Play recording: Kerry Recruit, The
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- Teideal (Title): Kerry Recruit, The.
- Uimhir Chatalóige Ollscoil Washington (University of Washington Catalogue Number): 853904.
- Uimhir Chnuasach Bhéaloideas Éireann (National Folklore of Ireland Number): none.
- Uimhir Roud (Roud Number): 520.
- Uimhir Laws (Laws Number): J8.
- Uimhir Child (Child Number): none.
- Cnuasach (Collection): Joe Heaney Collection, University of Washington, Seattle.
- Teanga na Croímhíre (Core-Item Language): English.
- Catagóir (Category): song.
- Ainm an té a thug (Name of Informant): Joe Heaney.
- Ainm an té a thóg (Name of Collector): Lucy Simpson.
- Dáta an taifeadta (Recording Date): 24/07/1979.
- Suíomh an taifeadta (Recording Location): Bay Ridge, Brooklyn, New York, United States of America.
- Ocáid an taifeadta (Recording Occasion): private.
- Daoine eile a bhí i láthair (Others present): unavailable.
- Stádas chóipcheart an taifeadta (Recording copyright status): unavailable.
This song is another Crimean War song, it’s about a Kerry man who never in his life before saw a sailing boat, or a gun, or anything, but he got fed up of working at home so he said he’d be better off in the army. At that time you had to ask the sergeant or the police for a shilling – that means, you are willing to join the army. Or if you were in a pub drinking, one of the police or the army men put a shilling in your glass; if you drank out of that glass you were automatically in the army. This is how it goes:
And twelve years ago I was digging the land,
With me brogues on me feet and a spade in me hand
Says I to myself, ‘What a pity to see
Such a fine strapping lad footing turf in Tralee’
To me too-ra-na-nya, to me too-ra-na-nya,
To me too-ra-na noo-ra-na noo-ra-na-nya.
So I buttered me brogues and shook hands with me spade,
And away to the fair like a dashing young blade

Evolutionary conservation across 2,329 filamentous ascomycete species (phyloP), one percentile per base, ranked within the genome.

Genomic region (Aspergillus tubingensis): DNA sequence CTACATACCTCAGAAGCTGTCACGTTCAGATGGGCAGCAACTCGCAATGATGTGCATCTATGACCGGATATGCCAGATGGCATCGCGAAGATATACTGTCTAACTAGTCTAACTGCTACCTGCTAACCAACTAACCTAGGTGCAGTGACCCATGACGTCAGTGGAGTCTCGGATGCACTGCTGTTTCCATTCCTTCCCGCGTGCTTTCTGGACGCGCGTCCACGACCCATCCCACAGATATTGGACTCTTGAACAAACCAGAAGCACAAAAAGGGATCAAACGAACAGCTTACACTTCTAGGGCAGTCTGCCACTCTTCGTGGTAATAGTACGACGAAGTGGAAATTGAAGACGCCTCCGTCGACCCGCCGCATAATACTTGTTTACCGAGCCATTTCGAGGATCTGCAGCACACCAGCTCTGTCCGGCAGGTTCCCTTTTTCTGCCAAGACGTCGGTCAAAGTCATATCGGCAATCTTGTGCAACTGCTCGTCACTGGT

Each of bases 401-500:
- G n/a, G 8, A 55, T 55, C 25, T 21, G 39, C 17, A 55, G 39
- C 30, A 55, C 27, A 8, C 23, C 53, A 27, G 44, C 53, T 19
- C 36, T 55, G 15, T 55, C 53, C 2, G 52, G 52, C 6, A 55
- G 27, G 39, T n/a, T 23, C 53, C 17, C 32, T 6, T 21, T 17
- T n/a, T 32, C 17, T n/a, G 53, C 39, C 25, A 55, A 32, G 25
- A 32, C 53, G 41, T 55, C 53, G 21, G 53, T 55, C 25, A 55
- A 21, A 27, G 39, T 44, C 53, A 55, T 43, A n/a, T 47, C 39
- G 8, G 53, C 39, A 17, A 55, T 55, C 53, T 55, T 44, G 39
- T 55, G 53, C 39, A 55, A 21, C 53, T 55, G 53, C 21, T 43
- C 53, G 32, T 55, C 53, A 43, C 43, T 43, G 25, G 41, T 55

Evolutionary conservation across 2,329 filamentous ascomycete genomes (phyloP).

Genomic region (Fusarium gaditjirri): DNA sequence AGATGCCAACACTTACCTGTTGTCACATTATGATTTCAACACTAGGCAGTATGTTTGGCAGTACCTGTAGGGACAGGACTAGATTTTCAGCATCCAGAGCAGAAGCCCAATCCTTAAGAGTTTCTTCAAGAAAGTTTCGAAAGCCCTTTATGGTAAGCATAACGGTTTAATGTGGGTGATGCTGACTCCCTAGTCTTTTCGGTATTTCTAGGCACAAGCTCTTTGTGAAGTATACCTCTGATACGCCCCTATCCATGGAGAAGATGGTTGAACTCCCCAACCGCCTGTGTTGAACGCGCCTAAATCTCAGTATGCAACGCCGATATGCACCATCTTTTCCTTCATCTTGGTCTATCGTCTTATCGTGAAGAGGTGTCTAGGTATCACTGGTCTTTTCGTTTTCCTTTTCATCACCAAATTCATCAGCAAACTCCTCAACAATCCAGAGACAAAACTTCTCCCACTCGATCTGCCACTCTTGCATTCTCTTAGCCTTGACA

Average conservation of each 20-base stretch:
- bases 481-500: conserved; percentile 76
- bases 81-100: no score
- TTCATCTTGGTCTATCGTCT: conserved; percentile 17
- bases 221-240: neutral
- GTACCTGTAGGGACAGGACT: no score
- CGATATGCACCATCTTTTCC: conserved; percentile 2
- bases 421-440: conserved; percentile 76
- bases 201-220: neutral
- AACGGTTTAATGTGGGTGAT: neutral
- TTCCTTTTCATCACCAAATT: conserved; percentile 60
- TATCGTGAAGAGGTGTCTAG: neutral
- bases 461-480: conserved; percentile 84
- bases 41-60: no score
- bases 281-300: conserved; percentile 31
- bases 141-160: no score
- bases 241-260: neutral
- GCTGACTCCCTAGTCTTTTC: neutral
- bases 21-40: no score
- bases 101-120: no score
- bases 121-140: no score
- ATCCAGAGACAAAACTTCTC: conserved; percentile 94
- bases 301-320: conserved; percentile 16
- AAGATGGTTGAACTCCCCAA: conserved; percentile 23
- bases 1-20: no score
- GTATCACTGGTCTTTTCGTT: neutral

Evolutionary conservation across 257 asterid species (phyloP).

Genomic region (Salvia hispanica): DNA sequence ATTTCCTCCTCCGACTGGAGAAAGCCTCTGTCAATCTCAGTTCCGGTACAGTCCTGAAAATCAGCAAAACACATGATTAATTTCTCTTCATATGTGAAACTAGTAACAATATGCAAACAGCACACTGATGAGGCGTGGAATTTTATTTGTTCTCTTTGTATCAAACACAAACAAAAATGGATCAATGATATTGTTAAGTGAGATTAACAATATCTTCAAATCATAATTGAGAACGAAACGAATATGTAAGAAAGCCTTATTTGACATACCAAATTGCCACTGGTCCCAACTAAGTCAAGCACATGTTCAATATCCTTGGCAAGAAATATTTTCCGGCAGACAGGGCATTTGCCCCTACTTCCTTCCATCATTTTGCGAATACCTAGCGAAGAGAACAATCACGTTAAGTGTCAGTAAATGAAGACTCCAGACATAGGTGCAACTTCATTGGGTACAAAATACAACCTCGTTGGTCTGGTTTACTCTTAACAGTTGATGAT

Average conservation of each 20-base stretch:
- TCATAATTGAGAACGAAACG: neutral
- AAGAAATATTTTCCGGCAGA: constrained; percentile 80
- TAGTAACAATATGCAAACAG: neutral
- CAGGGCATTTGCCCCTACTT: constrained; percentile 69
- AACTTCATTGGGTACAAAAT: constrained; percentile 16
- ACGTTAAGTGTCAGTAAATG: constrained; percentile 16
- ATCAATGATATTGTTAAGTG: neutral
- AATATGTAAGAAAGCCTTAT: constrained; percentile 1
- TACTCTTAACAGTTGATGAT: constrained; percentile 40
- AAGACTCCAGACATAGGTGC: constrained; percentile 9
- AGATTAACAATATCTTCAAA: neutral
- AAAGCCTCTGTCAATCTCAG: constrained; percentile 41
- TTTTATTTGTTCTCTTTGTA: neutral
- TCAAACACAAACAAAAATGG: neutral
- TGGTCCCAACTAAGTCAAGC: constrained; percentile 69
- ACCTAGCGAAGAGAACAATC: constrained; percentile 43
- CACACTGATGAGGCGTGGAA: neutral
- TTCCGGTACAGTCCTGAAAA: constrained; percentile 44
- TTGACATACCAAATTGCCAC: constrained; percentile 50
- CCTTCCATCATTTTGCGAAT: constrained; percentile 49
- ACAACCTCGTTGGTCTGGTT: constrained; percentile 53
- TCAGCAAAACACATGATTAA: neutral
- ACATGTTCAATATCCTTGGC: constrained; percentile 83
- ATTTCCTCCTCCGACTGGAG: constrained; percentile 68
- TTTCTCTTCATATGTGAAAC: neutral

I met with a sergeant who asked me to ‘list,
‘Musha, sergeant a ghrá, stick the bob in me fist!
And the first thing they gave me they called it a gun,
with powder and shot and a place for me thumb
At first she spat fire and then she spat smoke,
And she gave me poor shoulder one helluva stroke.
And the next thing they gave me it was a red coat,
with a strap of fine leather to tie round me throat
They gave me a quare thing – I asked what was that,
They told me it was a cockade for me hat.
And then they marched us all down to the sea,
And aboard of a warship bound for the Crimea
With three sticks in the middle all covered with sheets,
And she walked on the water without any feet.
And at Balaclava we landed quite sound,
And cold, wet and hungry we lay on the ground
Next morning for action the bugle did call,
And we had a hot breakfast – powder and ball
And we fought at the Alma, likewise Inkermann,
But the Russians they whaled us at the Redan
In scaling the walls sure meself lost an eye,
And a big Russian bullet ran away with me thigh.
And they sent for the doctor who soon staunched me blood,
And they gave me an elegant leg made of wood
They gave me a medal and ten pence a day,
Contented with Sheelagh, I’d live on half pay.
And it’s often I thought of me mother at home,
And while I was with her I was maith go leor;
When the bullets did fly, lads, I did let them pass
I lay down in the ditch, awful feared to be shot.
Like ‘The Glen of Aherlow,’ ‘Mrs Mc Grath’ and others, this is an anti-recruitment song, meant to discourage young men from falling for the blandishments of the recruiting sergeants and other officials tasked with enlisting recruits for Britain’s foreign wars.
In this case, the Crimean War (1853–56), occurring as it did in the aftermath of the Irish Famine, attracted many impoverished young men whose only hope of earning a living was to take the King’s shilling.